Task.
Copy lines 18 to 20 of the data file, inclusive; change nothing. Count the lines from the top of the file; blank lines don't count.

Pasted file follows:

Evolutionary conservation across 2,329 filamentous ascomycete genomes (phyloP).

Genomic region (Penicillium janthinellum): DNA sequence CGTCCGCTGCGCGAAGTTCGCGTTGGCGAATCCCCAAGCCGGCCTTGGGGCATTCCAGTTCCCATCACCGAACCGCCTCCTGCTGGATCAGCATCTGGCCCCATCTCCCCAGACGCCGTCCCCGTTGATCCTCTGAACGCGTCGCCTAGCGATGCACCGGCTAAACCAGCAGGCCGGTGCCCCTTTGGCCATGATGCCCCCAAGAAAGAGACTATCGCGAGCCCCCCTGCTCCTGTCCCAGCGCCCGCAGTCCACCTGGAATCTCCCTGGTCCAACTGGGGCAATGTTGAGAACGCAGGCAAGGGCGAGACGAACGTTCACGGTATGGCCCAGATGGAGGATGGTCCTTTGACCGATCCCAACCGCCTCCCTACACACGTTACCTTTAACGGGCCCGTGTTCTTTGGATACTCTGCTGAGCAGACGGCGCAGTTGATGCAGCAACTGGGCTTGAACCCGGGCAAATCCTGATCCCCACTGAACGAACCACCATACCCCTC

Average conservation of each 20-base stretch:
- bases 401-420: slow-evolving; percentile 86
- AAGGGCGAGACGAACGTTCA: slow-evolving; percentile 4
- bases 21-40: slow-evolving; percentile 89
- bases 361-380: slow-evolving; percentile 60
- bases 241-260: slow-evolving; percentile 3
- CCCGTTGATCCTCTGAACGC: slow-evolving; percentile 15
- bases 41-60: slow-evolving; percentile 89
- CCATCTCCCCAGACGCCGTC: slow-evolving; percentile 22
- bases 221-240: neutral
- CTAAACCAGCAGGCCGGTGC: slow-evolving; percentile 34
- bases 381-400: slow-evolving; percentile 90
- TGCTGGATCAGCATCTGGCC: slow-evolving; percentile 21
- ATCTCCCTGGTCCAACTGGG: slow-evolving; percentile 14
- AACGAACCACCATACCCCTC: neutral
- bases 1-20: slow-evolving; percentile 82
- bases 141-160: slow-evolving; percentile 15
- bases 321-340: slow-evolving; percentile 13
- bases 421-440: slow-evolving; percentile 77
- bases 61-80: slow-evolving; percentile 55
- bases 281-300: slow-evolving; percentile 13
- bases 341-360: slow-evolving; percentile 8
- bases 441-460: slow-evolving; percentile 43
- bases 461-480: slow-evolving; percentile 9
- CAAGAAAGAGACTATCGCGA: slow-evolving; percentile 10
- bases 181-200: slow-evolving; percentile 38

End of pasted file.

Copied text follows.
- bases 1-20: slow-evolving; percentile 82
- bases 141-160: slow-evolving; percentile 15
- bases 321-340: slow-evolving; percentile 13